According to Heschel, “Halakhah gives us knowledge; aggadah gives us aspiration. …Halakhah gives us the norms for action; aggadah, the vision of the ends of living. Halakhah prescribes, aggadah suggests; halakhah decrees, aggadah inspires; halakhah is definite; aggadah is allusive.”

And later, as if predicting this very debate: “Halakhah thinks in the category of quantity; aggadah is the category of quality.” As we move to a new moment in journalism, when technology allows us to know more about ourselves through numbers than ever before, let’s remember this and not fall too deep under positivism’s spell. Because forms and patterns will never bring us closer to those ineffable truths than our thinking, feeling, meaning-making minds always have and always will.

Elissa Strauss is a contributing editor to the Forward.


The Jewish Daily Forward welcomes reader comments in order to promote thoughtful discussion on issues of importance to the Jewish community. In the interest of maintaining a civil forum, The Jewish Daily Forwardrequires that all commenters be appropriately respectful toward our writers, other commenters and the subjects of the articles. Vigorous debate and reasoned critique are welcome; name-calling and personal invective are not. While we generally do not seek to edit or actively moderate comments, our spam filter prevents most links and certain key words from being posted and The Jewish Daily Forward reserves the right to remove comments for any reason.





Find us on Facebook!
  • Can animals suffer from PTSD?
  • Is anti-Zionism the new anti-Semitism?
  • "I thought I was the only Jew on a Harley Davidson, but I was wrong." — Gil Paul, member of the Hillel's Angels. http://jd.fo/g4cjH
  • “This is a dangerous region, even for people who don’t live there and say, merely express the mildest of concern about the humanitarian tragedy of civilians who have nothing to do with the warring factions, only to catch a rash of *** (bleeped) from everyone who went to your bar mitzvah! Statute of limitations! Look, a $50 savings bond does not buy you a lifetime of criticism.”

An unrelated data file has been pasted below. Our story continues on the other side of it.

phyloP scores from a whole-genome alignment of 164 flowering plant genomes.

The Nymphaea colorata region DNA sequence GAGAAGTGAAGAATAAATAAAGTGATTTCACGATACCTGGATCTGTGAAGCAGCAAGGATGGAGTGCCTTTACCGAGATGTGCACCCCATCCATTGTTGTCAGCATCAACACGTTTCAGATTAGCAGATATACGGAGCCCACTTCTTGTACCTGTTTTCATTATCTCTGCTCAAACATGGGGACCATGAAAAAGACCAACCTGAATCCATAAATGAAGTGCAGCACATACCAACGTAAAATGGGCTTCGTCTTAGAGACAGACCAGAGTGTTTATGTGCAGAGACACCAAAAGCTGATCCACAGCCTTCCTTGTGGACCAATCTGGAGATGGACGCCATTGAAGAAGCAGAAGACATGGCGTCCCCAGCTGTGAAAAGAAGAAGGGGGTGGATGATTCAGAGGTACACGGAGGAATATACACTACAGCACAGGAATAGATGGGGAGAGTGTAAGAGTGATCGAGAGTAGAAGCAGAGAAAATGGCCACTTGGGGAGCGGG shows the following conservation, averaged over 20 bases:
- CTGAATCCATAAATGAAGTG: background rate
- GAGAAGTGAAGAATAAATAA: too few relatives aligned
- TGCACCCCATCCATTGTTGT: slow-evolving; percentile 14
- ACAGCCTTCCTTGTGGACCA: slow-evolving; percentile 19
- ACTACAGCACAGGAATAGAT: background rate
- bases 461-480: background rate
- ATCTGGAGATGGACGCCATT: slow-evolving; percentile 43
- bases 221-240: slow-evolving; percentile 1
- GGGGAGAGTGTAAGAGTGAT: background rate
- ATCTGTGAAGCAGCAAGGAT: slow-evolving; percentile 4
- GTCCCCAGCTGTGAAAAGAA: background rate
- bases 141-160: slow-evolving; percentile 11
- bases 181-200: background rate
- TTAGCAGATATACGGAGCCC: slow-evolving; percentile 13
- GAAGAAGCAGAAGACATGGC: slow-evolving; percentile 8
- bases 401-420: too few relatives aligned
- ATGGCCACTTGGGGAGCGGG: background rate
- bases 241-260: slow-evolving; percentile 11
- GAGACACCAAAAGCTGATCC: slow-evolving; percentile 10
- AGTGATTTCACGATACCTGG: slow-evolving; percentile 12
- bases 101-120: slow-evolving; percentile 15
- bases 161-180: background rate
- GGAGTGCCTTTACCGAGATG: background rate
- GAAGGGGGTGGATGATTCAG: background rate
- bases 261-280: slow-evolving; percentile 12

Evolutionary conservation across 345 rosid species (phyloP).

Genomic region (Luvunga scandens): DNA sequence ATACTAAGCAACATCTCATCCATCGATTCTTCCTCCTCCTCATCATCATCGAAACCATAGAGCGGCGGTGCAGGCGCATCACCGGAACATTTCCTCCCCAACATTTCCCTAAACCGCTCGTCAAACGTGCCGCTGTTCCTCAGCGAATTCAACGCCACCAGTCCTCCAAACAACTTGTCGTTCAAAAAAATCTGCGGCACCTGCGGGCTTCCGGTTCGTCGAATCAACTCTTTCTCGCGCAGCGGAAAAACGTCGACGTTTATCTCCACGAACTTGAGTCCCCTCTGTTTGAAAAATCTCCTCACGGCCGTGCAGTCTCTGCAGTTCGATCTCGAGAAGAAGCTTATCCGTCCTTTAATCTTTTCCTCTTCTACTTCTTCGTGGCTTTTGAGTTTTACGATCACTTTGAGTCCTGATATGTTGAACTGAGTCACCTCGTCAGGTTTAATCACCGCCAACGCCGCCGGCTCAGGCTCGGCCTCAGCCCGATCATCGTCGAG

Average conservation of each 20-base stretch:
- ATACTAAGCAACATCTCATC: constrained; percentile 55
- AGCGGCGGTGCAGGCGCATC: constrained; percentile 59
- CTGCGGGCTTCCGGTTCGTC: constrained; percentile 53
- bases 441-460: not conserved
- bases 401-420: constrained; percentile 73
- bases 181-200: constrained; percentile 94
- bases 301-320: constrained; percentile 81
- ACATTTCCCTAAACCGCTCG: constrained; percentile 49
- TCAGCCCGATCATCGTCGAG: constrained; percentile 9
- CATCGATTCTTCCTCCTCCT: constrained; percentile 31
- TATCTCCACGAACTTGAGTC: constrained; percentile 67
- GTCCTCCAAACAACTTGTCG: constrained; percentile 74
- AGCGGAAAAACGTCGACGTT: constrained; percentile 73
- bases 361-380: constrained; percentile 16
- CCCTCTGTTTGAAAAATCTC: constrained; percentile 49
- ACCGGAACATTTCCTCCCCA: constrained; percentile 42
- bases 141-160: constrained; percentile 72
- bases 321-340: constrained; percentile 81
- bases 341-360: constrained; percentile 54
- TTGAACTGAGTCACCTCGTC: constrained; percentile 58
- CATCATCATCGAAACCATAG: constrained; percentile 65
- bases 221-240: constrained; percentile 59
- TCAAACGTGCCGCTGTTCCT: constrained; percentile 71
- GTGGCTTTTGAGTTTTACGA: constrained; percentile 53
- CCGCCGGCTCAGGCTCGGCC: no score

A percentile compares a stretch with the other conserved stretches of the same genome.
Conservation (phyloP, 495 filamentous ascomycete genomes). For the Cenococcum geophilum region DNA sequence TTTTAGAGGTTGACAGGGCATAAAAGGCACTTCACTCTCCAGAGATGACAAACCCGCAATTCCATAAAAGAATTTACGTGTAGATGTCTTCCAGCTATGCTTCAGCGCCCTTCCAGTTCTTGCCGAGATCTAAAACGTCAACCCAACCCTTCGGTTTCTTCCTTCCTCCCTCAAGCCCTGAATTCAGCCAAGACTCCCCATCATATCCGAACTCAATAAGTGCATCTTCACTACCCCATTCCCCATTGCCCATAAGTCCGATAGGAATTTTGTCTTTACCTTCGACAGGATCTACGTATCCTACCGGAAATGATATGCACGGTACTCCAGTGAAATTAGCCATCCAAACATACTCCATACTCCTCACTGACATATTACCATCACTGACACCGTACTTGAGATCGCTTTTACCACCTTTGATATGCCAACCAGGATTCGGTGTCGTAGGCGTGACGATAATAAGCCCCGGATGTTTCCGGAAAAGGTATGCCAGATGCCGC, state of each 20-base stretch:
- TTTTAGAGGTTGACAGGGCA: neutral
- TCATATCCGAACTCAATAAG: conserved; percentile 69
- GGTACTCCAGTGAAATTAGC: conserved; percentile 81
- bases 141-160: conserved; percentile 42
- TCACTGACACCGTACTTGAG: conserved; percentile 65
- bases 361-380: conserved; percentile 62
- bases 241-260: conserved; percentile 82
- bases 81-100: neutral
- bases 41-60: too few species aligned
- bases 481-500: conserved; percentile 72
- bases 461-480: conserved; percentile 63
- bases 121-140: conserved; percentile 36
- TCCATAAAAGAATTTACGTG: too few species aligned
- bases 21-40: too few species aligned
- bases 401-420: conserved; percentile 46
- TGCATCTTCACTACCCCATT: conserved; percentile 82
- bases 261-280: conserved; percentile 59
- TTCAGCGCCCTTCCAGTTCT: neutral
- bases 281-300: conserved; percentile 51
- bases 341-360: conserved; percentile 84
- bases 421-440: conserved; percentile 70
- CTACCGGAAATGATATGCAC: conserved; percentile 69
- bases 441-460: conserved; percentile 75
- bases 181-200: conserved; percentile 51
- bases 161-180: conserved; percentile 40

• That sound you hear? That's your childhood going up in smoke.
  • "My husband has been offered a terrific new job in a decent-sized Midwestern city. This is mostly great, except for the fact that we will have to leave our beloved NYC, where one can feel Jewish without trying very hard. He is half-Jewish and was raised with a fair amount of Judaism and respect for our tradition though ultimately he doesn’t feel Jewish in that Larry David sort of way like I do. So, he thinks I am nuts for hesitating to move to this new essentially Jew-less city. Oh, did I mention I am pregnant? Seesaw, this concern of mine is real, right? There is something to being surrounded by Jews, no? What should we do?"
  • "Orwell described the cliches of politics as 'packets of aspirin ready at the elbow.' Israel's 'right to defense' is a harder narcotic."
  • From Gene Simmons to Pink — Meet the Jews who rock:
  • The images, which have since been deleted, were captioned: “Israel is the last frontier of the free world."
  • As J Street backs Israel's operation in Gaza, does it risk losing grassroots support?
  • What Thomas Aquinas might say about #Hamas' tunnels:
  • The Jewish bachelorette has spoken.
  • "When it comes to Brenda Turtle, I ask you: What do you expect of a woman repressed all her life who suddenly finds herself free to explore? We can sit and pass judgment, especially when many of us just simply “got over” own sexual repression. But we are obliged to at least acknowledge that this problem is very, very real, and that complete gender segregation breeds sexual repression and unhealthy attitudes toward female sexuality."
  • "Everybody is proud of the resistance. No matter how many people, including myself, disapprove of or even hate Hamas and its ideology, every single person in Gaza is proud of the resistance." Part 2 of Walid Abuzaid's on-the-ground account of life in #Gaza:
  • After years in storage, Toronto’s iconic red-and-white "Sam the Record Man" sign, complete with spinning discs, will return to public view near its original downtown perch. The sign came to symbolize one of Canada’s most storied and successful Jewish family businesses.
  • from-cache

Would you like to receive updates about new stories?




















We will not share your e-mail address or other personal information.

Already subscribed? Manage your subscription.